[PlayStation 4] A Tale of Paper Review | PS4Blog.net
Take on an adventure as a little paper guy brought to life by a light ball and change shapes into different papercrafts! Are you ready? Check out our A Tale of Paper review!
A Tale of Paper is an emotional adventure of a paper figure who will use origami to achieve his goal.
Follow the beautiful and sad tale of Line in an atmospheric adventure with puzzles. You will need to master Line’s origami transformations to reach new levels, solve puzzles, complete platforming sequences and explore our world from a different perspective.
Explore a variety of levels each with its own ambience and story to tell. Help Line through this adventure and fulfill the dream of your creator!
A Tale of Paper is a new 3D puzzle platformer that is exclusive to the PlayStation 4. It’s a little hard to describe, but you play as a ball of energy that takes control of a piece of paper that becomes your avatar in the game: a folded up paper guy. There isn’t much story to the game, and it does use some environmental storytelling, but even after beating the game, I can’t think of a way to tell you what the ball of energy was and why it possessed that piece of paper.
Throughout A Tale of Paper, as you explore each area, you will find books with new abilities to learn. The first one you get is a frog, which turns the character into an origami frog that can jump higher, but you can only move when jumping. Later on, you’ll learn about how to turn yourself into a paper ball and roll down through pipes or a paper airplane to glide through the air. You can learn to turn into a bird that can flutter up or a rocket that dashes you across the screen!
Each of these abilities is tied to the face buttons on the DualShock 4, and you can change on the fly as needed. I could use the frog to get some extra height and then transition to the paper airplane to be able to guide over a long gap. Having the abilities linked to the face buttons on the DualShock 4 makes it easier to change between forms as needed.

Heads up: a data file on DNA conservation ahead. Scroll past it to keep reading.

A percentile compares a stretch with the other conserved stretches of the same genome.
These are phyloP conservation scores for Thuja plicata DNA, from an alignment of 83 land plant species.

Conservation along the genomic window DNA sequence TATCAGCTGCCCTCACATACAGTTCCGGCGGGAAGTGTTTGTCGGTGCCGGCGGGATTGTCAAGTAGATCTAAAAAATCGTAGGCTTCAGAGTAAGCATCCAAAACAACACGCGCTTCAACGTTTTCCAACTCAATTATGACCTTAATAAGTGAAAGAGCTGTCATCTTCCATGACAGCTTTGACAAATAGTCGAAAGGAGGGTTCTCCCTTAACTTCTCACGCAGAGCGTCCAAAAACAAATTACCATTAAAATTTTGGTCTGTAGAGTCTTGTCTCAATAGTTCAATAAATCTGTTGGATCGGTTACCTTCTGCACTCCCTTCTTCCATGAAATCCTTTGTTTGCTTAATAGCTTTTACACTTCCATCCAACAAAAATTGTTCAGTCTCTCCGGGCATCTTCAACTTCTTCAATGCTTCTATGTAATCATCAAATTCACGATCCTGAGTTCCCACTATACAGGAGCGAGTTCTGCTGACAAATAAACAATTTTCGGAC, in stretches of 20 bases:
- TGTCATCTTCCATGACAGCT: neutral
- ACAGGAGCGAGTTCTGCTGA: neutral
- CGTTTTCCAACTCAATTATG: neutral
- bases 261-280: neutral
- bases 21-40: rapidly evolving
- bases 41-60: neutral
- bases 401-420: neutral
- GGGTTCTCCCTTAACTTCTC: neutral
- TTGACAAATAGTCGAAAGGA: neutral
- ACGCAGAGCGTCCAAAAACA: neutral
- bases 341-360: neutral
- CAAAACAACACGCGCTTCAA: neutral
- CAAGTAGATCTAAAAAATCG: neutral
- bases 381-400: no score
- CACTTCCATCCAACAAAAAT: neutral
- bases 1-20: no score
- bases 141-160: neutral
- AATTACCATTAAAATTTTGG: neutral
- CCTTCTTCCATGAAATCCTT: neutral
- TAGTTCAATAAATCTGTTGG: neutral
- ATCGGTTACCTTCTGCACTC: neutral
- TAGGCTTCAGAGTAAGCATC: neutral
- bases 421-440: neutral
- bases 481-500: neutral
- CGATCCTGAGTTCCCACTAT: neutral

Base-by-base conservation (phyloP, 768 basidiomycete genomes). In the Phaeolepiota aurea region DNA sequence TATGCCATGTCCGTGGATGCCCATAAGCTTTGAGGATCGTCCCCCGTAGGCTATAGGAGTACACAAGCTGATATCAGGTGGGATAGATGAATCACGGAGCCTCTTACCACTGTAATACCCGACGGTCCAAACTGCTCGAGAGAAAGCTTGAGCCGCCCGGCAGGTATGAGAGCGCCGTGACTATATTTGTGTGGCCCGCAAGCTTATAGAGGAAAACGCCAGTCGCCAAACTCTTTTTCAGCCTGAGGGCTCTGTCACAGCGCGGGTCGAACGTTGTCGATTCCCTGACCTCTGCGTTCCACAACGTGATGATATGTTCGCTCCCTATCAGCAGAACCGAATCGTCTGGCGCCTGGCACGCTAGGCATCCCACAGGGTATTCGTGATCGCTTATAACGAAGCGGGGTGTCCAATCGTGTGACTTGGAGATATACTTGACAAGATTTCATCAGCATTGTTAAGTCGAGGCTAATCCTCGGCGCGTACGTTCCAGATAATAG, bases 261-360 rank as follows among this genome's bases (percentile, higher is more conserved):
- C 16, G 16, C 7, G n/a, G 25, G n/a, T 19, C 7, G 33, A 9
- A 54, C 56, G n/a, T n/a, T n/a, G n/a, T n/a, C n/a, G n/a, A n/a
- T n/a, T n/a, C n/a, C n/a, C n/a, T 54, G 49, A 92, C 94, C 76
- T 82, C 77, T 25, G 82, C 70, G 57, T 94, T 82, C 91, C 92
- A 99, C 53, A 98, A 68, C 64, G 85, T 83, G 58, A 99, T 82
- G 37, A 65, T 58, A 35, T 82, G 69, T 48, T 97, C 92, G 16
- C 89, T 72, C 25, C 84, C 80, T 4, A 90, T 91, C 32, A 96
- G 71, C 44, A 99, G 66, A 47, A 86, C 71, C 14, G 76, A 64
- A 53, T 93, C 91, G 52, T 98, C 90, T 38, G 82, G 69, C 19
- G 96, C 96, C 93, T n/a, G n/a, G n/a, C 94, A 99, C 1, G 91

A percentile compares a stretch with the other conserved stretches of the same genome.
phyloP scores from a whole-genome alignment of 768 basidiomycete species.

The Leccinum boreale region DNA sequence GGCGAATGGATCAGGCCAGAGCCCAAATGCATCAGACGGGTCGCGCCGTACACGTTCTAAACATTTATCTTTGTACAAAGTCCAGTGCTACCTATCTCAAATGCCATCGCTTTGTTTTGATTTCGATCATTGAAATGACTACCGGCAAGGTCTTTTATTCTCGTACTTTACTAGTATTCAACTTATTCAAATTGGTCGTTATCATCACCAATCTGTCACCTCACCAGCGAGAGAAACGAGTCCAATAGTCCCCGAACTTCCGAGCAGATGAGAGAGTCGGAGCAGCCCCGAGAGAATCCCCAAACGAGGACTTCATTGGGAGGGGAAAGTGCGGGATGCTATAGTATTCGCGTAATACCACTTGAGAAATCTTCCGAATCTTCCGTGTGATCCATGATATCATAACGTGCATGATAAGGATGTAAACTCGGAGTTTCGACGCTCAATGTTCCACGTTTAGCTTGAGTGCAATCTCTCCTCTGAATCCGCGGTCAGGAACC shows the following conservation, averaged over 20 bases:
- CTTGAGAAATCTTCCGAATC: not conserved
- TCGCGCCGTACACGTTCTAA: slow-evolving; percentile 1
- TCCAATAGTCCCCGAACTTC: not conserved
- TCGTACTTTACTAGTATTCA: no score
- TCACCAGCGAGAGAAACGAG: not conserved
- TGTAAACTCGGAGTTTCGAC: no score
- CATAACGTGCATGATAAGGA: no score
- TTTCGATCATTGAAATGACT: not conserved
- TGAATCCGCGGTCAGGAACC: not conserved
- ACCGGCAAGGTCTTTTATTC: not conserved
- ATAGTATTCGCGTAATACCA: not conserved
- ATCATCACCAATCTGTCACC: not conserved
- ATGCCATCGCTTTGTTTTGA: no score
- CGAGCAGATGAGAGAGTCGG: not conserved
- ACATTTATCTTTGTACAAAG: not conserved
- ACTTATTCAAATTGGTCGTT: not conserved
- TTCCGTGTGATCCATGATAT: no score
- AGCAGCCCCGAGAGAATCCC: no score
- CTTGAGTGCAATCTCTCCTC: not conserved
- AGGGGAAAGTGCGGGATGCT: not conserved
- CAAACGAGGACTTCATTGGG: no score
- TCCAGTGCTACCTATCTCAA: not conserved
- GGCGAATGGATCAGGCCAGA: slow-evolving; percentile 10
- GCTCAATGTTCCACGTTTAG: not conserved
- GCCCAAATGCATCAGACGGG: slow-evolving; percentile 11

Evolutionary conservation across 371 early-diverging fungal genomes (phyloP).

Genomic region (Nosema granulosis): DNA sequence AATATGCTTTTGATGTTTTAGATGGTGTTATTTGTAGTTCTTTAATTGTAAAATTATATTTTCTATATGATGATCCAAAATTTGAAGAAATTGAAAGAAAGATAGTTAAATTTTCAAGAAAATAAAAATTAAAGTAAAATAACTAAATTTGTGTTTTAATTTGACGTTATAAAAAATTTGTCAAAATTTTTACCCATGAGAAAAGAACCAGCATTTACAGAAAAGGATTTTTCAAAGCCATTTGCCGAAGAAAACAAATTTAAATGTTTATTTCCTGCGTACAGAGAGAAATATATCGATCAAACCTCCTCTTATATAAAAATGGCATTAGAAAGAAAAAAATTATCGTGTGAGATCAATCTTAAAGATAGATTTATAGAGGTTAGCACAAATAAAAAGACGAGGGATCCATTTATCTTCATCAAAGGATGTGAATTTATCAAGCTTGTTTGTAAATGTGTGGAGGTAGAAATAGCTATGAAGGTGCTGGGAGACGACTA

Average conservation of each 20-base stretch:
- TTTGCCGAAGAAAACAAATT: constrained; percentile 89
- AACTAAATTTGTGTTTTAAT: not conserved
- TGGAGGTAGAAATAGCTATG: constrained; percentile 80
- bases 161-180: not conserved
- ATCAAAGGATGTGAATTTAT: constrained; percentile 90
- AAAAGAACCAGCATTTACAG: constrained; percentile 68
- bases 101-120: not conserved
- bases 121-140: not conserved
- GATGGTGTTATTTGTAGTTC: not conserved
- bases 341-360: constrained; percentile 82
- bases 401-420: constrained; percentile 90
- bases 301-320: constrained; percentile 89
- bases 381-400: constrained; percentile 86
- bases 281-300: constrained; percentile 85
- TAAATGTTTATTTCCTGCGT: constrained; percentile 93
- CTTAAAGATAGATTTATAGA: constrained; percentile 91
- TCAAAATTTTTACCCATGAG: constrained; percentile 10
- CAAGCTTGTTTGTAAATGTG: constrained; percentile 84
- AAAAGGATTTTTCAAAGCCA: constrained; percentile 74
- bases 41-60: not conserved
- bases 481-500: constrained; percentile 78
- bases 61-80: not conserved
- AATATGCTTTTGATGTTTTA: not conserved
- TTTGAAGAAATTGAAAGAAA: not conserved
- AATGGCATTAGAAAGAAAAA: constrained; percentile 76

You start in a house that must be explored while you gain access to your initial abilities. You explore the levels in three dimensions, but the camera is locked from a set perspective, always giving you a side view of things, giving this one the feel of a 2D platformer. From the house to the sewers, to rooftops and even an observatory, the levels feel uniquely different. They definitely give off a darker vibe, though. There aren’t many enemies in the game, besides some Roomba’s that will eat you and give you a terrible death animation screen… but that was the only death in the game that warranted that special treatment. I ran into some lasers, but honestly, not much else.
A Tale of Paper is filled with puzzles that will make you use your abilities to complete them in creative ways. Early on, they are very simple and easy to solve, and it’s not until you have more transformations at your disposal that you will have to think a bit outside the box. There were one or two areas where I wasn’t sure what to do, but there were indicators in the environment about how to solve that particular puzzle. I actually finished the game in one sitting, spending around 4 hours or so to see everything the game had to offer, which felt like the perfect length. The game didn’t overstay it’s welcome and was a fun one to play.
I do have a few issues with it, though. I think that with A Tale of Paper having a heavy focus on platforming, there are certain areas where this isn’t great. I can recall one area where I had to be on some pipes and continually fell from them, and another puzzle that required hitting two switches and using timed lifts, which I must have tried around 20 times. There is also a spider chase in the game where you are running away from said spider, turning the game more into a Crash Bandicoot level, which feels out of place.
I don’t normally talk about trophies a lot, but I did want to mention that A Tale of Paper has a quick and easy platinum trophy, also featuring nine gold trophies out of the lot. Once you complete the game, you can jump into the chapter select option to clear any trophies that you might have missed during your initial playthrough. Just make sure you complete the chapter since you can’t just grab a missing collectible then exit the chapter.
I liked A Tale of Paper a lot. It was a quick, fun experience that I played in one sitting, and it left me feeling good about the whole experience. I thought some of the puzzles were well designed, and the team made sure there were hints in the environment to keep players engaged. Most importantly, the game put a smile on my face the entire time I was playing it.
This A Tale of Paper review is based on a PlayStation 4 copy provided by Gammera Nest SL.